* UK calls for probe of “restrictive” bank lending covenants
* Auditing watchdog FRC says government has listened
* UK Office of Fair Trading says to decide soon on probe
By Huw Jones
LONDON, March 23 (Reuters) - Britain’s government has asked its antitrust regulators to probe whether banks help to entrench the dominance of the “Big Four” auditing firms through restrictive lending agreements with companies.
British Finance Minister George Osborne’s budget on Wednesday included a call to the Office of Fair Trading (OFT) to probe whether bank covenants lock out smaller auditors.
The Financial Reporting Council (FRC) had expressed concern to lawmakers last year that clauses in some covenants force companies to use only one of the “Big Four” accounting firms — PwC [PWC.UL], Deloitte [DLTE.UL], KPMG [KPMG.UL] and Ernst & Young [ERNY.UL].
The FRC said on Wednesday the government had listened to its concerns and hoped the OFT would push ahead with a probe.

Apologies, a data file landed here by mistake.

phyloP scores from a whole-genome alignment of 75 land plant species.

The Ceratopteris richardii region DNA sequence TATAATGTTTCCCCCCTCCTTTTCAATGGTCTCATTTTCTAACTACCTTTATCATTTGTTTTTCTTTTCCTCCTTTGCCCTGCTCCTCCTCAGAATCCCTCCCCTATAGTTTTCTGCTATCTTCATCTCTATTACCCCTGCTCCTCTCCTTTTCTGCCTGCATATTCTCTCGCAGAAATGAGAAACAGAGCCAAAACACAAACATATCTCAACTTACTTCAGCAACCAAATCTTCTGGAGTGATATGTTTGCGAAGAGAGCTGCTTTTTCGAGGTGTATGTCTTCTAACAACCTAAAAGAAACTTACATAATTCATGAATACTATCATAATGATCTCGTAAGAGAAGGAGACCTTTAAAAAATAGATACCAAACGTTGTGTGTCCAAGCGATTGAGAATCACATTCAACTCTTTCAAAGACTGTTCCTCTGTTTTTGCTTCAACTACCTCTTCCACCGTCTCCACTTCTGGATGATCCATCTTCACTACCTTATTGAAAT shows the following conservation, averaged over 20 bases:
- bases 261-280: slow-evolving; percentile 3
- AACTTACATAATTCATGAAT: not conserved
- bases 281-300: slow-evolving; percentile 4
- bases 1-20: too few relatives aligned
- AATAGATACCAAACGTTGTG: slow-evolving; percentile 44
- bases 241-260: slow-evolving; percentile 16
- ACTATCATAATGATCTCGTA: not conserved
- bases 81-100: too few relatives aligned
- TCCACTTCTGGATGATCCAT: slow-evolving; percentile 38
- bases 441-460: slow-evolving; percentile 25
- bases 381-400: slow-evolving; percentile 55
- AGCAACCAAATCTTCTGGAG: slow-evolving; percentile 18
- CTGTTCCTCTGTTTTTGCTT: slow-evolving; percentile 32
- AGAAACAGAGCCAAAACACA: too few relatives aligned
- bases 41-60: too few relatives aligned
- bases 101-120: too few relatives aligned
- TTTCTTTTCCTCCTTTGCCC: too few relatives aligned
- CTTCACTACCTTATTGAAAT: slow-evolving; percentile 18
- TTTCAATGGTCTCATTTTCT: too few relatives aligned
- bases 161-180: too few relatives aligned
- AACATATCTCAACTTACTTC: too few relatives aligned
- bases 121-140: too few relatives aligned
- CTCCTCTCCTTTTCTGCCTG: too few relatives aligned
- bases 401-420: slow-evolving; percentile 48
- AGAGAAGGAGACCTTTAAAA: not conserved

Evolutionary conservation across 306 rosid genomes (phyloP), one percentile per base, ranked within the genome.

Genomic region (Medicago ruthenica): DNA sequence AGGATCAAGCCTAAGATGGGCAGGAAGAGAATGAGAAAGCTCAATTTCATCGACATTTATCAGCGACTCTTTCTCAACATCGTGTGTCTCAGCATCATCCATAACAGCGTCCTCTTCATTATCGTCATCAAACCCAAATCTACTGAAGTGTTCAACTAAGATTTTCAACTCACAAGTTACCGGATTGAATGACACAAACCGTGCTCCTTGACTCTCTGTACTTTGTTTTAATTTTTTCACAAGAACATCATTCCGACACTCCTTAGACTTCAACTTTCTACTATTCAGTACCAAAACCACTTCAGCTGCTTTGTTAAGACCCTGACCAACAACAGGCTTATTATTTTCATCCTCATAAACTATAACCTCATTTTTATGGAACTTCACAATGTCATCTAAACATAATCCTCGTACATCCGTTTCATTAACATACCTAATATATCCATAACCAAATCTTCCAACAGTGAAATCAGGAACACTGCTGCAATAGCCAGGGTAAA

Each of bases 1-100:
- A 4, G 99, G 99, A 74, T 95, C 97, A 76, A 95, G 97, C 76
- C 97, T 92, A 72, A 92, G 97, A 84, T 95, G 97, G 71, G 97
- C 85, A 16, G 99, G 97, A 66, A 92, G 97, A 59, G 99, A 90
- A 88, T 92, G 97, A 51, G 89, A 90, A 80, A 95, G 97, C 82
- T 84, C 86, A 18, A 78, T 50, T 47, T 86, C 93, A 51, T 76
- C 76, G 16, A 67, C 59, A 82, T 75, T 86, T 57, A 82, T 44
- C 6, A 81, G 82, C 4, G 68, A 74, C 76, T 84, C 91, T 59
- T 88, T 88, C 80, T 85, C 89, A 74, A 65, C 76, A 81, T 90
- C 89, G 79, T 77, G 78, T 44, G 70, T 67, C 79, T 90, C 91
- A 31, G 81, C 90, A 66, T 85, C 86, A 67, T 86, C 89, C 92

The auditing sector is already under the gun and being watched for its role in giving banks a clean bill of health in the run up to the financial crisis. <^^^^^^^^^^^^^^^^^^^^^^^^^^^^^^^^^^^^^^^^^^^^^^^^^^^^^^ For a roundup of budget stories please double click on: [ID:nBUDGET11] For a Breakingviews comment click on [ID:nLDE72M1WZ] ^^^^^^^^^^^^^^^^^^^^^^^^^^^^^^^^^^^^^^^^^^^^^^^^^^^^^^>
The upper chamber of Britain’s Parliament, the House of Lords, is finalising a report into the current setup in which one of the Big Four checks the books of nearly all the world’s top companies.
In Britain they also dominate auditing of mid-sized companies, sparking accusations from smaller auditors they are being locked out by restrictive clauses in lending agreements. A probe appears inevitable as the European Union also looks at ways to inject competition into auditing, fearing mayhem in financial markets if one of the Big Four were to go under — as happened following the collapse of Arthur Andersen, which formerly helped make up an auditing Big Five.
“We are aware of the recommendation today. We have been keeping the audit market under review since 2002 and we have already made clear we are interested in the area of bank covenants,” OFT spokesman Frank Shepherd said.
“We have already undertaken the initial steps into scoping for a potential market study, and that is subject to OFT board approval. The board is likely to make a decision in April,” Shepherd said. (Editing by David Holmes)